If you’re building something that people actually want, you will probably be successful in the crowdfunding campaign.
Now you have the funds to build and (be compensated for your work), supported directly by the people you’re building for.
Finally, deliver the product/service to the user-owned coop — and then, make yourself unnecessary.
If the coop’s mission and bylaws are about providing a service, then earning money for the builder probably isn’t part of the purpose. You have been well compensated for your time and skills, and now there’s no need to rent-seek with your technical expertise on top of the project. You should make it as easy as possible for the cooperative to fully own this new service.
There may be some maintenance required, or later work to improve the service. However, this should be aligned and true to the coop’s purpose — and the coop should not be dependent on you to make this progress. Rather, by helping upskill others and building others’ capacity through our work, we can improve the chances that others will be able to provide fixes when things break — and provide new value from new perspectives, in a way that we couldn’t do alone.
There’s a lesson for organizations in general here on making ourselves unnecessary. What would startups, nonprofits, NGOs, and governments look like if they focused on accomplishing their stated missions? They wouldn’t be trying to create long-term job security for themselves. They would be focused on completing their mission - and then, getting out of the way.
If you give a man a fish, you can keep collecting donations and tax dollars and earning a salary as “fish-giver” for the rest of your life.
If you give a man a fish, while teaching that man to fish, you can eventually stop giving fish — because the man already knows how to fish for himself.
Then, instead of being a “fish-giver” for the rest of your life, you can move onto other work that will make your life and others’ better — teaching a man to read, teaching a man to build a house, teaching a man to teach.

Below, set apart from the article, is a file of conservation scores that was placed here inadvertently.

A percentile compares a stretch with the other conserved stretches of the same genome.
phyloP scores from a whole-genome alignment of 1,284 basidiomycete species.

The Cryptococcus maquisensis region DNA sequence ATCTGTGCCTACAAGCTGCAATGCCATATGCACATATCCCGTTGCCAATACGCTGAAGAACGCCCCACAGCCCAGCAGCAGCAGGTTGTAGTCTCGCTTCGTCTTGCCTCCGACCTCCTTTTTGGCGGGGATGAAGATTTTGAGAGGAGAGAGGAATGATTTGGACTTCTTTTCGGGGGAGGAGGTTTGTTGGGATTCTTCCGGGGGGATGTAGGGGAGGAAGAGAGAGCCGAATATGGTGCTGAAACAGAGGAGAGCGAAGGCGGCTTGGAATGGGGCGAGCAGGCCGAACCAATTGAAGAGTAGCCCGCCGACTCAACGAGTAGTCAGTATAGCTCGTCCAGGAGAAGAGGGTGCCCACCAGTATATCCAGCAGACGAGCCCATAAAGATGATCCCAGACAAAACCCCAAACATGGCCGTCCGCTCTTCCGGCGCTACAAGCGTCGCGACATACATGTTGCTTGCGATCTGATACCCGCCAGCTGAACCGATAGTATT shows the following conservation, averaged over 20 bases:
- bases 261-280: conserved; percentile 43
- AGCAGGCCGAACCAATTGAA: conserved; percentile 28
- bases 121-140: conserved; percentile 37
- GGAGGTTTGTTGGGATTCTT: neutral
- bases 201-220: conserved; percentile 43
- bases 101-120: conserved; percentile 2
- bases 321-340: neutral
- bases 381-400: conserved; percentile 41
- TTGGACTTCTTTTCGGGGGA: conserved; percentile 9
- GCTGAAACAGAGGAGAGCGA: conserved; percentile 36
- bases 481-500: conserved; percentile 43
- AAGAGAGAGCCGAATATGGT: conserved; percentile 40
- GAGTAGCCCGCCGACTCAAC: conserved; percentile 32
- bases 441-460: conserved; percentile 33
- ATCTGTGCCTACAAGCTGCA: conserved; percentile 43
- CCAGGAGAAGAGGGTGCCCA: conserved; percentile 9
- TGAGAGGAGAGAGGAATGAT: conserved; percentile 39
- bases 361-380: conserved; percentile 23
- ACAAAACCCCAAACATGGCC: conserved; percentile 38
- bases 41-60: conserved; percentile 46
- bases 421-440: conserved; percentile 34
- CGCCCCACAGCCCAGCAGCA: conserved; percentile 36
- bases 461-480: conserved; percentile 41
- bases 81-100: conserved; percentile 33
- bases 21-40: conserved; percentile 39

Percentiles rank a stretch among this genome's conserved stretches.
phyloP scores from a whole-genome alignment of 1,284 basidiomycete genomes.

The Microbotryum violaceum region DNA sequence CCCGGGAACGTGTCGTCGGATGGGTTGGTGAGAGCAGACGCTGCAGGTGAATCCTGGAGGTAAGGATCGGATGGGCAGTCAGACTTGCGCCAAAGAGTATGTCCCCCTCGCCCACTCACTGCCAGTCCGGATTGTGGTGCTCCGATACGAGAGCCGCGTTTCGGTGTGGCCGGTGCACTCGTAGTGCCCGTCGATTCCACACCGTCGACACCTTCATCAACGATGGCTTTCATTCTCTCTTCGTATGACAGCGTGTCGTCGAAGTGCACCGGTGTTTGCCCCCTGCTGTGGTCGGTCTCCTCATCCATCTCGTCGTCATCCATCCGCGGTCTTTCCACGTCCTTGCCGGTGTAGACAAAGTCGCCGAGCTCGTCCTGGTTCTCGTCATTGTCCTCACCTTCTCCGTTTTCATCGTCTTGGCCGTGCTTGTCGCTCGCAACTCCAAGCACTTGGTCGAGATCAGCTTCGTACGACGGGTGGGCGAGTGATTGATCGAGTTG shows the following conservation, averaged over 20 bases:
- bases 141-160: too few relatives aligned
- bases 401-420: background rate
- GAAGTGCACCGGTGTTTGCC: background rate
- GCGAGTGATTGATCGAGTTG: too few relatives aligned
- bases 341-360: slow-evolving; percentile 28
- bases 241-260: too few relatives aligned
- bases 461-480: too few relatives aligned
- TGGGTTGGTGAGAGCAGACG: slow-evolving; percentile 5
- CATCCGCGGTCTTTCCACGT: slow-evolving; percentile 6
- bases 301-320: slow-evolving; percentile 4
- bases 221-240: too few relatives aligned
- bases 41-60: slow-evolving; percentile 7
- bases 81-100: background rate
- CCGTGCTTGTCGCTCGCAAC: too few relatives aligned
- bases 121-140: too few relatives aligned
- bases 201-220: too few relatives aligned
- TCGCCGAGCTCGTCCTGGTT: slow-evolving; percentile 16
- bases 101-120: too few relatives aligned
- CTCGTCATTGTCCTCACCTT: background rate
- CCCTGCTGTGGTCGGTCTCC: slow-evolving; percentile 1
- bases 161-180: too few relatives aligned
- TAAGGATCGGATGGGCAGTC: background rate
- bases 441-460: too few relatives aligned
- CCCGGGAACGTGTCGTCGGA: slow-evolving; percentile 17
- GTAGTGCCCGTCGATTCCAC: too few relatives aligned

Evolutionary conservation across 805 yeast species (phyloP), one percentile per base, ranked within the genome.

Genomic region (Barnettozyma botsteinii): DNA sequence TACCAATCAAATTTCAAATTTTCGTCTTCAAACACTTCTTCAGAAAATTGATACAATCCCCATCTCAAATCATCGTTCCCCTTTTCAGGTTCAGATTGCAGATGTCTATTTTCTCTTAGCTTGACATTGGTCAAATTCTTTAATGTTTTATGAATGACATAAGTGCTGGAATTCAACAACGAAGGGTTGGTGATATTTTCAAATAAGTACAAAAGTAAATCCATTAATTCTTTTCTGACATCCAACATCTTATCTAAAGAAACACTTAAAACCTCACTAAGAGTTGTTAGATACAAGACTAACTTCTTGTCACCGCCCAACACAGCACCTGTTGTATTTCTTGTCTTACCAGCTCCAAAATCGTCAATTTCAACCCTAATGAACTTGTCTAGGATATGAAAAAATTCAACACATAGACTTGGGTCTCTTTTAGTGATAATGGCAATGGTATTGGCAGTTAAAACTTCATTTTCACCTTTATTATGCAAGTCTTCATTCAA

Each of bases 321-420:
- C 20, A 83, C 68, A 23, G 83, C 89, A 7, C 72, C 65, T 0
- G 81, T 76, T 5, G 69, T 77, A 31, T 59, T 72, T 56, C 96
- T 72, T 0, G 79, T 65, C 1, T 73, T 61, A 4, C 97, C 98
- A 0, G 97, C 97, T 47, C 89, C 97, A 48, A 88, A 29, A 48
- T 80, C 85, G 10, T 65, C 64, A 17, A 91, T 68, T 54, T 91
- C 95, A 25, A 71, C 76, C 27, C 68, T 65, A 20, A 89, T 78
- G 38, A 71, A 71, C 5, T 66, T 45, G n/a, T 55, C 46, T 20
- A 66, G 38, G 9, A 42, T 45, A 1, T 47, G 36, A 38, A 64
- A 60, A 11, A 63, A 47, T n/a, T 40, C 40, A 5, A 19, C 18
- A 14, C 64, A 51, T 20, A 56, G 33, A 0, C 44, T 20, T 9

TLDR: Organizations with a mission shouldn’t last forever. Longevity, with regards to getting something done, is not necessarily a positive attribute like we seem to attribute to it.
Organizations, laws, and institutions should focus on achieving their mission, and then sunsetting themselves — making themselves unnecessary, getting out of the way, and finding a new hill to climb.
The same is true for the people building products, services, and technology.
If your mission is to provide a service, climb that hill and put the service in the hands of the people who will use it, and gracefully make yourself unnecessary.
(There could always be ways to improve the service — and you can keep being compensated for your work to improve the service — but remember, you being compensated is not the purpose. The service is the purpose.)
Then, you can look out from your new vista, and find a whole new world of hills to climb.
Have a product, service, technology, or invention that you desire? (And feel others would to?) Share it in a comment below, start a discussion about it somewhere else, or write me at firstname.lastname@example.org, and we can explore how to create it as a product / service / technology / invention that you and your peers own, cooperatively.
About the Author
I’m diligently working on the most important problems I can, to create better environmental and social outcomes. That’s why I wrote this on a Sunday morning, and spent yesterday working on coordination tools for community regeneration, gauze pads for natural systems, and non-extractive funding models. Often, this doesn’t align with “making a living”, because that’s not the point. So if you want to support my work and help me focus on what’s important, that support would be much appreciated. Possibly, it could make a big difference — for your life and others, today and in the future. (Proceeds will generally go towards student loan payments, laptop electricity, and vegetarian brain food 🧠💪🏽 — blueberries, usually!)
Ways to contribute:
I can afford to make these choices because of a lot of privileges and opportunities in my life. If you have been afforded similar opportunities — you have adequate savings, a few years of runway, no urgent need to make more money or put more food on the table — consider doing the same. Civilization could use more people working with service in mind. It’s not just about finding a job in a more productive industry. It’s not about the status quo of having a job. It’s about thinking from first principles, understanding how life could be a bit better and how you could contribute to that, and actually doing it. If that aligns with consistent employment and paychecks, that will be comfortable. If it doesn’t — well, sometimes, doing what’s uncomfortable is what’s best for us.